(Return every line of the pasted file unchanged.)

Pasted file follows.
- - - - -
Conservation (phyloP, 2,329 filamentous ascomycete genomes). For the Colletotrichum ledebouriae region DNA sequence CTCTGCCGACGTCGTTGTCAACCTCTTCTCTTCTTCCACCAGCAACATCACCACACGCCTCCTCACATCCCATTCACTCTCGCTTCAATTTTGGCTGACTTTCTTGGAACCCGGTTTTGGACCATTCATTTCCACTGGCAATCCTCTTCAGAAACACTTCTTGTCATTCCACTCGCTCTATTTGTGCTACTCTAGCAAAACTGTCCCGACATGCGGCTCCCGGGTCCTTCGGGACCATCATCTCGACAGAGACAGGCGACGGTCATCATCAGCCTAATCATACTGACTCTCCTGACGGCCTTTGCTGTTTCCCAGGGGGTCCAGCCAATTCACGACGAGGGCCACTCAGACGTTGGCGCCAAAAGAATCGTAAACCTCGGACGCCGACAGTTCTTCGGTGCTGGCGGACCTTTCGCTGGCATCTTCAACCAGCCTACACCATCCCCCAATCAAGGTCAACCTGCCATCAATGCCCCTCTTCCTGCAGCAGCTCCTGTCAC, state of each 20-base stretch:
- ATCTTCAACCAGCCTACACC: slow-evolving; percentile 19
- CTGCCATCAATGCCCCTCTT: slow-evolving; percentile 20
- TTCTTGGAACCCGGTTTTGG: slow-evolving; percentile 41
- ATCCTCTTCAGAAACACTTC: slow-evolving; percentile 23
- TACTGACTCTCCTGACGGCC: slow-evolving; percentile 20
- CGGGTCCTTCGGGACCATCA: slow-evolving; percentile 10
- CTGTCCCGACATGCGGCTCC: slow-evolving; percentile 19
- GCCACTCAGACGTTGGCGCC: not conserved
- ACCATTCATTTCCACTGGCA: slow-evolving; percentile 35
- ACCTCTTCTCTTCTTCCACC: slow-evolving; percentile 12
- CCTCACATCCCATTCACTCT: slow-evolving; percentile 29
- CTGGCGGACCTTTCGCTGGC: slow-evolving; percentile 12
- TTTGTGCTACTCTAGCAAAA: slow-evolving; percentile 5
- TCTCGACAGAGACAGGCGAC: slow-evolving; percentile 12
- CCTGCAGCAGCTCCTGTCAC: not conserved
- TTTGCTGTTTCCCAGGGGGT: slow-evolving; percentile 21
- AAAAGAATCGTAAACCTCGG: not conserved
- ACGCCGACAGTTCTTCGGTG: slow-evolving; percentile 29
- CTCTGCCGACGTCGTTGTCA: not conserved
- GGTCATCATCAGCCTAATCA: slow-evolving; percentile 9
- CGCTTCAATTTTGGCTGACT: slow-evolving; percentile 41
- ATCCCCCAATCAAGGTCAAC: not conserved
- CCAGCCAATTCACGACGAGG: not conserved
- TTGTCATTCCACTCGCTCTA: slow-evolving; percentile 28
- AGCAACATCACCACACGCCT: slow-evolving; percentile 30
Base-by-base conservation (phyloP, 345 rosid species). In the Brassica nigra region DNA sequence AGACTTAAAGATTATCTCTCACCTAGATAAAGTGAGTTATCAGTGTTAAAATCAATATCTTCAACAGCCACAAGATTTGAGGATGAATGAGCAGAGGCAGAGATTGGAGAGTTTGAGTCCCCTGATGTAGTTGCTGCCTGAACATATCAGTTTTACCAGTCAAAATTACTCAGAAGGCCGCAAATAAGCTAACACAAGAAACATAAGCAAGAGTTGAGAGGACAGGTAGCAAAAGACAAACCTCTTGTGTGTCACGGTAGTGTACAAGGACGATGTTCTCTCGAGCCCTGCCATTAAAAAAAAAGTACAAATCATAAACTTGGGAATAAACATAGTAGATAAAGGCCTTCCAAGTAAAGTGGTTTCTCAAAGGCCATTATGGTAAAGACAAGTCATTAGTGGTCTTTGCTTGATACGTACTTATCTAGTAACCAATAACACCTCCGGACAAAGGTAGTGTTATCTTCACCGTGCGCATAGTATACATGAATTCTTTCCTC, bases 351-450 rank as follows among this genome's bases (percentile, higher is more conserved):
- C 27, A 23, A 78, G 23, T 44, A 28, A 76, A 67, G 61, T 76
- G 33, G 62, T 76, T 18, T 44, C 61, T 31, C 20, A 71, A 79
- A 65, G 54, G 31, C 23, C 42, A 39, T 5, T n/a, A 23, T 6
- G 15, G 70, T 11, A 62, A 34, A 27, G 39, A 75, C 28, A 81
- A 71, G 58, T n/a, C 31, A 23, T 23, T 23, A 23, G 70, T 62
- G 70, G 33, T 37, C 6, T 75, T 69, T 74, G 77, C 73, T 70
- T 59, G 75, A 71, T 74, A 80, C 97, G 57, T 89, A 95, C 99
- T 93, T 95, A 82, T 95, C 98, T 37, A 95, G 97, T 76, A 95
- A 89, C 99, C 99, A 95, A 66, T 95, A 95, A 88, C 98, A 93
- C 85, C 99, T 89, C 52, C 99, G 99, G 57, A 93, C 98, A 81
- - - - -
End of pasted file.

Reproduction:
Conservation (phyloP, 2,329 filamentous ascomycete genomes). For the Colletotrichum ledebouriae region DNA sequence CTCTGCCGACGTCGTTGTCAACCTCTTCTCTTCTTCCACCAGCAACATCACCACACGCCTCCTCACATCCCATTCACTCTCGCTTCAATTTTGGCTGACTTTCTTGGAACCCGGTTTTGGACCATTCATTTCCACTGGCAATCCTCTTCAGAAACACTTCTTGTCATTCCACTCGCTCTATTTGTGCTACTCTAGCAAAACTGTCCCGACATGCGGCTCCCGGGTCCTTCGGGACCATCATCTCGACAGAGACAGGCGACGGTCATCATCAGCCTAATCATACTGACTCTCCTGACGGCCTTTGCTGTTTCCCAGGGGGTCCAGCCAATTCACGACGAGGGCCACTCAGACGTTGGCGCCAAAAGAATCGTAAACCTCGGACGCCGACAGTTCTTCGGTGCTGGCGGACCTTTCGCTGGCATCTTCAACCAGCCTACACCATCCCCCAATCAAGGTCAACCTGCCATCAATGCCCCTCTTCCTGCAGCAGCTCCTGTCAC, state of each 20-base stretch:
- ATCTTCAACCAGCCTACACC: slow-evolving; percentile 19
- CTGCCATCAATGCCCCTCTT: slow-evolving; percentile 20
- TTCTTGGAACCCGGTTTTGG: slow-evolving; percentile 41
- ATCCTCTTCAGAAACACTTC: slow-evolving; percentile 23
- TACTGACTCTCCTGACGGCC: slow-evolving; percentile 20
- CGGGTCCTTCGGGACCATCA: slow-evolving; percentile 10
- CTGTCCCGACATGCGGCTCC: slow-evolving; percentile 19
- GCCACTCAGACGTTGGCGCC: not conserved
- ACCATTCATTTCCACTGGCA: slow-evolving; percentile 35
- ACCTCTTCTCTTCTTCCACC: slow-evolving; percentile 12
- CCTCACATCCCATTCACTCT: slow-evolving; percentile 29
- CTGGCGGACCTTTCGCTGGC: slow-evolving; percentile 12
- TTTGTGCTACTCTAGCAAAA: slow-evolving; percentile 5
- TCTCGACAGAGACAGGCGAC: slow-evolving; percentile 12
- CCTGCAGCAGCTCCTGTCAC: not conserved
- TTTGCTGTTTCCCAGGGGGT: slow-evolving; percentile 21
- AAAAGAATCGTAAACCTCGG: not conserved
- ACGCCGACAGTTCTTCGGTG: slow-evolving; percentile 29
- CTCTGCCGACGTCGTTGTCA: not conserved
- GGTCATCATCAGCCTAATCA: slow-evolving; percentile 9
- CGCTTCAATTTTGGCTGACT: slow-evolving; percentile 41
- ATCCCCCAATCAAGGTCAAC: not conserved
- CCAGCCAATTCACGACGAGG: not conserved
- TTGTCATTCCACTCGCTCTA: slow-evolving; percentile 28
- AGCAACATCACCACACGCCT: slow-evolving; percentile 30
Base-by-base conservation (phyloP, 345 rosid species). In the Brassica nigra region DNA sequence AGACTTAAAGATTATCTCTCACCTAGATAAAGTGAGTTATCAGTGTTAAAATCAATATCTTCAACAGCCACAAGATTTGAGGATGAATGAGCAGAGGCAGAGATTGGAGAGTTTGAGTCCCCTGATGTAGTTGCTGCCTGAACATATCAGTTTTACCAGTCAAAATTACTCAGAAGGCCGCAAATAAGCTAACACAAGAAACATAAGCAAGAGTTGAGAGGACAGGTAGCAAAAGACAAACCTCTTGTGTGTCACGGTAGTGTACAAGGACGATGTTCTCTCGAGCCCTGCCATTAAAAAAAAAGTACAAATCATAAACTTGGGAATAAACATAGTAGATAAAGGCCTTCCAAGTAAAGTGGTTTCTCAAAGGCCATTATGGTAAAGACAAGTCATTAGTGGTCTTTGCTTGATACGTACTTATCTAGTAACCAATAACACCTCCGGACAAAGGTAGTGTTATCTTCACCGTGCGCATAGTATACATGAATTCTTTCCTC, bases 351-450 rank as follows among this genome's bases (percentile, higher is more conserved):
- C 27, A 23, A 78, G 23, T 44, A 28, A 76, A 67, G 61, T 76
- G 33, G 62, T 76, T 18, T 44, C 61, T 31, C 20, A 71, A 79
- A 65, G 54, G 31, C 23, C 42, A 39, T 5, T n/a, A 23, T 6
- G 15, G 70, T 11, A 62, A 34, A 27, G 39, A 75, C 28, A 81
- A 71, G 58, T n/a, C 31, A 23, T 23, T 23, A 23, G 70, T 62
- G 70, G 33, T 37, C 6, T 75, T 69, T 74, G 77, C 73, T 70
- T 59, G 75, A 71, T 74, A 80, C 97, G 57, T 89, A 95, C 99
- T 93, T 95, A 82, T 95, C 98, T 37, A 95, G 97, T 76, A 95
- A 89, C 99, C 99, A 95, A 66, T 95, A 95, A 88, C 98, A 93
- C 85, C 99, T 89, C 52, C 99, G 99, G 57, A 93, C 98, A 81